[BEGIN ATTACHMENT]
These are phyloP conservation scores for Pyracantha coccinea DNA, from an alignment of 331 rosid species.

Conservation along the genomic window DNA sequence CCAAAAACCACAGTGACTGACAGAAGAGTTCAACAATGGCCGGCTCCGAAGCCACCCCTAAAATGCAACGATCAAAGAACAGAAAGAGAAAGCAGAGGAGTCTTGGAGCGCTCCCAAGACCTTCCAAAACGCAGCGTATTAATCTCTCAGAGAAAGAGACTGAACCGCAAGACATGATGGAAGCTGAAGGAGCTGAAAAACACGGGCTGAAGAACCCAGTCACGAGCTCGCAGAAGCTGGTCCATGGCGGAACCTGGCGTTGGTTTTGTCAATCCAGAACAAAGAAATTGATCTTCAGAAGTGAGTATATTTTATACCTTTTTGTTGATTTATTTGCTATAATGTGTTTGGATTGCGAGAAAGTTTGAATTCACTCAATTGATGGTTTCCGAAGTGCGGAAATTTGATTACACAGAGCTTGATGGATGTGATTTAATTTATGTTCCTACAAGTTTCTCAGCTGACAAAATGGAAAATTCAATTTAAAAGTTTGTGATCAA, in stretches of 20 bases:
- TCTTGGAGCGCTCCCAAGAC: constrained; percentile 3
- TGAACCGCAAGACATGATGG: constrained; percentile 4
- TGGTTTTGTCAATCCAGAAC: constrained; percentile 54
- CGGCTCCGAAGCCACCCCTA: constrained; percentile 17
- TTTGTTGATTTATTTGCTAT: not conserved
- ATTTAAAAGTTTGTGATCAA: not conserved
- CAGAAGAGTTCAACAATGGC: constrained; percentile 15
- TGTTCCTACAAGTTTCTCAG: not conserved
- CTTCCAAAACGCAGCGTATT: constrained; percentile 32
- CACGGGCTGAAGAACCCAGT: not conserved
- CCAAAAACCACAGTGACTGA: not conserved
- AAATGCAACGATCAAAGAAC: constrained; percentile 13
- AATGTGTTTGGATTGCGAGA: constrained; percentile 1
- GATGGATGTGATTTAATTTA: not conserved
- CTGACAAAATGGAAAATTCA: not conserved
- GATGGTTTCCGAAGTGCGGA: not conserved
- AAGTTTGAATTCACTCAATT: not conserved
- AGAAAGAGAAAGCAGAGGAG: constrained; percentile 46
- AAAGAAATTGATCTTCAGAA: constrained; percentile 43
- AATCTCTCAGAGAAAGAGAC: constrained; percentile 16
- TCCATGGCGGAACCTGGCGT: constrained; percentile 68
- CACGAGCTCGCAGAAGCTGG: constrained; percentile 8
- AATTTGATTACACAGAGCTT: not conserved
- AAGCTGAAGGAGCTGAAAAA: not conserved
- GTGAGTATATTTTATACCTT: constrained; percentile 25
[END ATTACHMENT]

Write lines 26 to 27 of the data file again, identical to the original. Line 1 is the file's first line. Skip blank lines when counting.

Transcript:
- AAGCTGAAGGAGCTGAAAAA: not conserved
- GTGAGTATATTTTATACCTT: constrained; percentile 25